COBE’s kindergarten in Copenhagen is a fairytale village

Place: Frederiksberg, Denmark
Architectural Design: COBE
All images are courtesy of COBE -

Frederiksvej Kindergarten, Cobe, exterior 1b

The Frederiksvej Kindergarten by COBE; view from the south; photo © Rasmus Hjortshøj – COAST.

COBE’s kindergarten in Copenhagen is a fairytale village

Designed by Danish architectural firm COBE, a kindergarten in Frederiksberg, a mid-sized city part of the Copenhagen urban area, stands apart from other similar buildings for the deep integration between its architecture and educational concept.
Completed in 2015, the school – which is named Frederiksvej Kindergarten after the street it’s on – appears as a cluster of small houses, either dark gray or white, which look as if they were drawn by a child, with their steep-pitched roofs and their square windows playfully “scattered” on the facades.

Frederiksvej Kindergarten, Cobe, aerial view

COBE, Frederiksvej Kindergarten. An aerial view of the kindergarten, which is located in Frederiksberg, a city part of the urban area of Copenhagen; photo © Rasmus Hjortshøj – COAST.

This almost childish look was intentionally devised by COBE as a way to make the 1,700-square-meter/18,300-square-foot building more friendly and comfortable for its guests, 182 children aged 0-6.

In Denmark, children spend more than half of their daytime in kindergartens; this, coupled with the constantly growing population of Copenhagen, is leading to the creation of progressively larger kindergartens whose size requires an attentive design in order to provide proper care and spaces to each individual child.

As Dan Stubbergaard, architect and architect and founder of Cobe, says: “How to make large seem small? Frederiksberg Kindergarten is both a functional, efficient institution for 182 kids and a village with room to play, where everyone can find a safe and homey place”

Frederiksvej Kindergarten, Cobe, exterior 3

COBE, Frederiksvej Kindergarten. While similar in plan, the pitched-roof blocks which form the building have different heights and shapes; photo © Rasmus Hjortshøj – COAST.

Frederiksvej Kindergarten, Cobe, exterior 2

COBE, Frederiksvej Kindergarten. The building facades are clad with corrugated metal sheets; either dark gray or white; photo © Rasmus Hjortshøj – COAST.

The main idea was to break up the kindergarten into several small house-like units and create individual spaces, shaped again like children’s playhouses, within these units; this way, the kids don’t feel lost in a space that would otherwise be possibly too large and unorganized for them to understand. COBE’s architects also provided each of the three levels of the school with its own outdoor space and easy access to an external playground.

“At its core, a kindergarten is about creating a safe, playful, and inspiring setting for kids to grow up in. The starting point for this kindergarten was to create a building from the eye level of a child. The design is based on a concept that kids are very fond of: The playhouse. As a series of small houses within a bigger house, the interior of the kindergarten is composed of several small and different worlds that vary in size and function. A house within a house becomes a recurring motif, both indoors and out. The aim is to create architecture that is comprehensible in the eyes of a child and to draw inspiration from the simplicity and purity of a child’s drawing. The result is a scaled-down environment consisting of many different worlds, but also a place where kids can feel a sense of belonging to one specific house within the cluster of houses.”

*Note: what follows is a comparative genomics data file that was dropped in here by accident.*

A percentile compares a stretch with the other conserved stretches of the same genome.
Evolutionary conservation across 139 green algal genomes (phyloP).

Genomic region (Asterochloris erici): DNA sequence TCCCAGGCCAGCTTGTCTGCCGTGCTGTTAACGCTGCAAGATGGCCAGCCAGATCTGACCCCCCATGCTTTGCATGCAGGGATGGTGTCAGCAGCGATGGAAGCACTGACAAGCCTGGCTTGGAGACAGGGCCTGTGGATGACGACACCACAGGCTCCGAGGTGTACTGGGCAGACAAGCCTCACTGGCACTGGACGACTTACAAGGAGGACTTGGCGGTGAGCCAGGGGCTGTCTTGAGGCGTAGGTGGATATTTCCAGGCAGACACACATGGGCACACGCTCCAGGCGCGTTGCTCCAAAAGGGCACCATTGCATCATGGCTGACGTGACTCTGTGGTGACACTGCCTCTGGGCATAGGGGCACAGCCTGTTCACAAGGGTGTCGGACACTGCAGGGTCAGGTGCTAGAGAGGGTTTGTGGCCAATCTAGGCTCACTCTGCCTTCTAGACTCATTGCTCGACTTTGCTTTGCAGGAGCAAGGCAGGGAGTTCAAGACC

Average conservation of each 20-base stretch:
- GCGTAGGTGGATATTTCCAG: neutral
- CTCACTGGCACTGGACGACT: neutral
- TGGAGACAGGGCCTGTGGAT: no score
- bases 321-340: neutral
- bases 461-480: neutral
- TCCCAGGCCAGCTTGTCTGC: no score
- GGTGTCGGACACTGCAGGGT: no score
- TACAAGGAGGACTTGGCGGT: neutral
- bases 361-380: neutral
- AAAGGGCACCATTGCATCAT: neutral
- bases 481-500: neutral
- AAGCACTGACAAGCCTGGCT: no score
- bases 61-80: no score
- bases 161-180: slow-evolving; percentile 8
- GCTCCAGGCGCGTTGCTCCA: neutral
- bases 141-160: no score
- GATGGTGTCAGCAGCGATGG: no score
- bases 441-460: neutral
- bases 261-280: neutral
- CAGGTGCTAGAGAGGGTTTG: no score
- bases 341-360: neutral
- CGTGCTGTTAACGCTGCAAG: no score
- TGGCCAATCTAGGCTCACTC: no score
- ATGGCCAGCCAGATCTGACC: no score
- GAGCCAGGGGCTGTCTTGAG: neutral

The Frederiksvej Kindergarten comprises eleven three-story units – all based on a perfectly square plan – with a framed steel structure and corrugated metal facades. Two central floor-to-ceiling atrium blocks contain the stairways that connect all levels, while the other blocks accommodate playrooms, kitchenettes, lunch areas, sleeping rooms, changing facilities, toy storage spaces, gathering points, and areas for educators and parents.
At the edges of the cluster, there are two blocks, enveloped by a black-painted wood slat cladding, each containing a winter garden.

Frederiksvej Kindergarten, Cobe, first floor plan

COBE, Frederiksvej Kindergarten. Plan of the first floor, the eleven units of which the building is composed are all based on a square plan; image courtesy of COBE.

Frederiksvej Kindergarten, Cobe, section

COBE, Frederiksvej Kindergarten; longitudinal section; image courtesy of COBE.

As in a fairytale village, no house is identical to another; differences in shape, size, height, color, and orientation create functional diversity and architectural dynamism. The children are immersed in a friendly, family-like atmosphere that encourages them to discover and play.

Frederiksvej Kindergarten, Cobe, interior, atrium

COBE, Frederiksvej Kindergarten, an interior view of one of the two “atrium” units; photo © Rasmus Hjortshøj – COAST.

Frederiksvej Kindergarten, Cobe, interior, playroom

COBE, Frederiksvej Kindergarten; similarly to a matryoshka doll, the kindergarten is composed of small houses which in turn contain smaller playhouses made of plywood; photo © Rasmus Hjortshøj – COAST.

Frederiksvej Kindergarten, Cobe, interior, winter garden

COBE, Frederiksvej Kindergarten. One of the winter-garden blocks; photo © Rasmus Hjortshøj – COAST.

Frederiksvej Kindergarten, Cobe, wooden facade

COBE, Frederiksvej Kindergarten. A close-up view of the black-painted wooden cladding of one of the winter gardens; photo © Rasmus Hjortshøj – COAST.

All images are courtesy of COBE.

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